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Erb’s Palsy is a form of brachial plexus palsy which damages nerves in an infant’s arm. The nerve damage will then cause weakness and loss of motion in the arm affected. A weakened arm, rotated in toward the infant’s body, marks the disorder.
In most cases, the damaged nerves are located in the upper area and can cause detrimental effects to the shoulder. The infant may not be able to move his shoulder, arm, or fingers on one side. The severity of the disorder depends on the amount of nerve damage sustained.
The most common symptoms of Erb’s Palsy include:
A pediatrician will make the determination of Erb’s Palsy after birth. A physician will likely thoroughly assess the infant, who may undergo x-rays or ultrasounds to determine damage.
Most newborns with Erb’s Palsy recover on their own or with the help of physical therapy. It takes a long time for nerves to regrow and recover, so the process may take up to two years. If your infant does not improve on his own, surgical treatment may be necessary. Nerve grafts or nerve transfers can help improve the prognosis in these cases. Even with non-surgical or surgical treatment, it is common for children to have noticeable weakness in the affected side for years, or possibly the rest of their life.
Erb’s Palsy is a condition that affects one to two babies out of every 1,000. The condition is a result of a nerve injury that happens during birth. When something pulls a baby’s neck and head to one side during the exit from the birth canal, nerve injuries can occur. This is especially true if the child takes an extended amount of time exiting the birth canal.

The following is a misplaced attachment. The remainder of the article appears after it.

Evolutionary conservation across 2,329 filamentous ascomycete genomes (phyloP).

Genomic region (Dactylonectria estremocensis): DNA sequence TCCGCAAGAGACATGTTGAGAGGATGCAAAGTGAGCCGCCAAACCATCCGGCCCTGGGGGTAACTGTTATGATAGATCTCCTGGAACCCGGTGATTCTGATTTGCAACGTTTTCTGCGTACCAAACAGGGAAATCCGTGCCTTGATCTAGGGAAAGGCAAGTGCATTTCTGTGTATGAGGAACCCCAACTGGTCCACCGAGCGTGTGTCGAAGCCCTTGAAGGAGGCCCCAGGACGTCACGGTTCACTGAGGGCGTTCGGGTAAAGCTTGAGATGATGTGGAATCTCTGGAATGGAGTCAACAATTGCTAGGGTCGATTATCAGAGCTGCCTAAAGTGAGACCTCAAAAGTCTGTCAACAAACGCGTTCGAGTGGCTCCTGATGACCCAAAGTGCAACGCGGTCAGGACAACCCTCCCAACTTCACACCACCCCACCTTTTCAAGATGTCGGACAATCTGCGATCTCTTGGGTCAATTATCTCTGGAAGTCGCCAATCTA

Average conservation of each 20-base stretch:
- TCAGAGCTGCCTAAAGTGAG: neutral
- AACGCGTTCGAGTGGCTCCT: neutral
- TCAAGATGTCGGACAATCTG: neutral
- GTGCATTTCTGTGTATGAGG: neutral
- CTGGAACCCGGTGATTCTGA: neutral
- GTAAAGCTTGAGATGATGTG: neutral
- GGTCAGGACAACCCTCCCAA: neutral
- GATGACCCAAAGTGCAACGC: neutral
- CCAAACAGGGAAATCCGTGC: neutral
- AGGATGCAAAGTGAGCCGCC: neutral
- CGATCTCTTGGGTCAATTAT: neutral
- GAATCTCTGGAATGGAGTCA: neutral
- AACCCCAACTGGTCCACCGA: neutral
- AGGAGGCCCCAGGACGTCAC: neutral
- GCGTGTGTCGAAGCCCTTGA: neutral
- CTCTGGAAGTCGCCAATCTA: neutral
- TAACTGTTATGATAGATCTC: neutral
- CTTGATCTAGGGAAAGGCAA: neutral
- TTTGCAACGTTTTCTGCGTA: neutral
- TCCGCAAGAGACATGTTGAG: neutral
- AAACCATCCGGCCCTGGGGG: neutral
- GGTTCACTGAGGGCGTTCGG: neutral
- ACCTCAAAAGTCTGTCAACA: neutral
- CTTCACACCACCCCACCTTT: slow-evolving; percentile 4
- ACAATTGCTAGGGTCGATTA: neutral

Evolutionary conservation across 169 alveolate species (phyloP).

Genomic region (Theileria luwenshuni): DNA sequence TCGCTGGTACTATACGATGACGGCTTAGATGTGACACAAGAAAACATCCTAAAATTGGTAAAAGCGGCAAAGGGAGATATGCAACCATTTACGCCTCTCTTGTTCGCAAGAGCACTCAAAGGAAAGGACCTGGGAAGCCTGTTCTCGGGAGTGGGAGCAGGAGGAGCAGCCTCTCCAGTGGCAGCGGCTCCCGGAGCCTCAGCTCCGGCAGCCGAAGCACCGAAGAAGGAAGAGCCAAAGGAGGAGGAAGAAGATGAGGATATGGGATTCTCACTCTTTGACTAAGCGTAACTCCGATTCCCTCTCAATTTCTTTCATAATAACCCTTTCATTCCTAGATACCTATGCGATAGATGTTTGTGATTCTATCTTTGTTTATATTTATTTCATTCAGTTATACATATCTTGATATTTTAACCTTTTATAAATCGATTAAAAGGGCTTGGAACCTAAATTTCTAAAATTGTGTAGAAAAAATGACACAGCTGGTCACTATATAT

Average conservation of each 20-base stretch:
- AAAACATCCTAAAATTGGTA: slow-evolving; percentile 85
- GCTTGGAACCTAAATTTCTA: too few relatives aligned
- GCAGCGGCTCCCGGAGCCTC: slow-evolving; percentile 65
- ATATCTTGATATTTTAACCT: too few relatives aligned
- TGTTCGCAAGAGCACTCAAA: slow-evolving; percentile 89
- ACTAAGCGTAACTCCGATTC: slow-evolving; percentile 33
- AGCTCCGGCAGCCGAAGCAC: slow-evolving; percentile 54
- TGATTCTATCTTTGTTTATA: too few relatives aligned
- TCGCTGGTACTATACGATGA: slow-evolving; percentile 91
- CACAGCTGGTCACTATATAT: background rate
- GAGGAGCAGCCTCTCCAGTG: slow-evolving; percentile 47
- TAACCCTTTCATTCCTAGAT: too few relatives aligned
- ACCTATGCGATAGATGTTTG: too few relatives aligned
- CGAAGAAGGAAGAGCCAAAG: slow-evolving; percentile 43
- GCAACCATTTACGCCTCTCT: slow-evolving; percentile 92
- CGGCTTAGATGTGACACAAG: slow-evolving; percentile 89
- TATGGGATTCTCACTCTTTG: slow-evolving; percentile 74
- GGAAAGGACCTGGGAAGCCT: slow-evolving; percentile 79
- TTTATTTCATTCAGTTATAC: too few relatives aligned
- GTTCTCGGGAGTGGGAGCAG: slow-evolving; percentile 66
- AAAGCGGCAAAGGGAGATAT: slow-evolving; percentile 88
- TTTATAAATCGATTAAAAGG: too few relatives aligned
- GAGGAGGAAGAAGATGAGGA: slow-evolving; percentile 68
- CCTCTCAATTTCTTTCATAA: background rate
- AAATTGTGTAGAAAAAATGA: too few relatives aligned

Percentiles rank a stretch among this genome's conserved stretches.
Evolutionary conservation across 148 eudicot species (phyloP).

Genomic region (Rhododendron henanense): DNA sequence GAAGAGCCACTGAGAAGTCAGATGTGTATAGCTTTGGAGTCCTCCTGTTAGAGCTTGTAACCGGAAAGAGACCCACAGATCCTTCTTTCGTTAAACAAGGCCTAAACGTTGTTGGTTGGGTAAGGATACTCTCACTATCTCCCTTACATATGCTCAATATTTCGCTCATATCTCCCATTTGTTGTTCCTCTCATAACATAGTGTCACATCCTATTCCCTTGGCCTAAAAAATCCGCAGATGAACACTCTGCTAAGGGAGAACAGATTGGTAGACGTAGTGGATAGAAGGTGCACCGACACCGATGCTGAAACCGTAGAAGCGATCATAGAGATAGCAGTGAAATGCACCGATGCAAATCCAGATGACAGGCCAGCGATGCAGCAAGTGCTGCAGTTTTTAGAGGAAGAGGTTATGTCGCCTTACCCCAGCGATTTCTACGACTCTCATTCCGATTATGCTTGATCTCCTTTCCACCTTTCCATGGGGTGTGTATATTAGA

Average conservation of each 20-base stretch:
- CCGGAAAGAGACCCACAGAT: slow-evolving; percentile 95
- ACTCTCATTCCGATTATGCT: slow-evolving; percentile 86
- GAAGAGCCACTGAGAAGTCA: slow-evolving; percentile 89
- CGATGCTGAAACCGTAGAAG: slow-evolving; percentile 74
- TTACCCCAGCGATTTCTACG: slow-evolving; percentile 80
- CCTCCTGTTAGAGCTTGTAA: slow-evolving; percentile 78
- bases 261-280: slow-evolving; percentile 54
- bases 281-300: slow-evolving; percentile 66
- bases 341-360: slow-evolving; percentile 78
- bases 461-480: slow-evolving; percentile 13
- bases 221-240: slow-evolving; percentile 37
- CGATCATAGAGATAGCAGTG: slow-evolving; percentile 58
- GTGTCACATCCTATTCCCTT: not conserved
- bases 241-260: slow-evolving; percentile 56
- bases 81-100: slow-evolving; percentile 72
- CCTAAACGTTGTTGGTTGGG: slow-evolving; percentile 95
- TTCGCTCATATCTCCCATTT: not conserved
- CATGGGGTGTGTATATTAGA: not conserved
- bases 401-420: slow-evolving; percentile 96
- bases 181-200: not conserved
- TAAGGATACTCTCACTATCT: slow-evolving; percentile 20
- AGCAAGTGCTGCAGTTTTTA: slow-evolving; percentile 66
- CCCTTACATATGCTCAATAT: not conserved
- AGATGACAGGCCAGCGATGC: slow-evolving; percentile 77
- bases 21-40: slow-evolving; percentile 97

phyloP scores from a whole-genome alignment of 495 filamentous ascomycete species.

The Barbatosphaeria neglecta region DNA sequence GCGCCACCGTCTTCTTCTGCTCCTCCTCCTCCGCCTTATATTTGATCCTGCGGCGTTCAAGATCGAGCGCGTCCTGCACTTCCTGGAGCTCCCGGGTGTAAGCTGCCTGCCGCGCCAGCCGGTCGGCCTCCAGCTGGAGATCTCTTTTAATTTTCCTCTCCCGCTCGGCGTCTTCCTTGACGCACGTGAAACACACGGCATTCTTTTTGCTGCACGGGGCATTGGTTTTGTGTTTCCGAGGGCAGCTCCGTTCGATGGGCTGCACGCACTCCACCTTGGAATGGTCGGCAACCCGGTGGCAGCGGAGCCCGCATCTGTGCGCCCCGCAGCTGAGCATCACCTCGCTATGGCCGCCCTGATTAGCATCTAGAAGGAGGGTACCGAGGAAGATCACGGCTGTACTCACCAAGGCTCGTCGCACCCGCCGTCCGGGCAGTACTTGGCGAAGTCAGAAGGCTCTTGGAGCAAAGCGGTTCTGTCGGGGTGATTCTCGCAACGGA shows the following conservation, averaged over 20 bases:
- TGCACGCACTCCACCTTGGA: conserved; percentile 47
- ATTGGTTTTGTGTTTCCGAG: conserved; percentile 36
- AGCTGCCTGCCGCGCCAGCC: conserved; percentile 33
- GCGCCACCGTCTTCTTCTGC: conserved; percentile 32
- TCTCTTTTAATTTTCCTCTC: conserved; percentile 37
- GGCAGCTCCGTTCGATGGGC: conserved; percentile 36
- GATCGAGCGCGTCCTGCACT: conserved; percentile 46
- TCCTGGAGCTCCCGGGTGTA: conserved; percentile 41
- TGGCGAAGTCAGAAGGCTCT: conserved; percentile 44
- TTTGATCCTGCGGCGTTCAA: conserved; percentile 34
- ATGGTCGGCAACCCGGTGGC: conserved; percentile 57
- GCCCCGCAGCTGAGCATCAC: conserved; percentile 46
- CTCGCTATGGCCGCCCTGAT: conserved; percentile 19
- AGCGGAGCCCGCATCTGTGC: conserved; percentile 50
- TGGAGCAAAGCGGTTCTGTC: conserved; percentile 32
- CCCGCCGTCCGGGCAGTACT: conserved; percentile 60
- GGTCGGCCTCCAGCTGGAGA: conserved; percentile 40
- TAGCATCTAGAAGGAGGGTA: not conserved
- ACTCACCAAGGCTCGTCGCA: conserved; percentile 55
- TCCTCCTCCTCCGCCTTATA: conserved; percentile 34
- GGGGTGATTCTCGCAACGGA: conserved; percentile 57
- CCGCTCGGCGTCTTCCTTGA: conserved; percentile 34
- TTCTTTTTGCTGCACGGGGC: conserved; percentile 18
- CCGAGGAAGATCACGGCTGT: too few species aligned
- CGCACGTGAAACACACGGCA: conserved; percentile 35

Another cause of Erb’s Palsy is pulling on the shoulders of a baby as the head is coming out. This can easily strain the child’s neck, resulting in nerve damage. Breech deliveries also put infants at a higher risk for Erb’s Palsy, since infants in this position generally have their arm above their heads. They may suffer injury due to excess pressure.
The only way to prevent most cases of Erb’s Palsy is to improve delivery techniques. Larger babies, pelvic abnormalities in the mother, gestational diabetes, prolonged childbirth, and poor delivery techniques are all factors that cause Erb’s Palsy. When a woman or child are at risk for this type of injury during birth, medical staff should be on alert in their efforts to prevent Erb’s Palsy. Physicians must avoid the use of forceps or a vacuum extractor, as these methods increase the risk of Erb’s.
The short answer is yes. While every situation, child, and delivery are unique, most cases of Erb’s Palsy are preventable. If you have questions about how your child’s birth injury occurred, contact our firm for a thorough consultation. Together, our lawyers and physicians will review the medical records to pinpoint where the birth injury occurred and determine whether the medical staff could have prevented it.
Erb’s Palsy can be a long-term or lifelong condition for your child. While many children recover through physical therapy, other require surgeries over their lifetime. These medical costs can be devastating. You should not have to pay for someone else’s mistake. With our free consultation, you and your family have nothing to lose, but everything to gain. We can help you determine whether the techniques medical staff used to delivery your infant were negligent and help you find peace of mind.
To speak with one of our medical malpractice lawyers, call Murphy, Falcon & Murphy today. Our experienced and strategic team is waiting to help!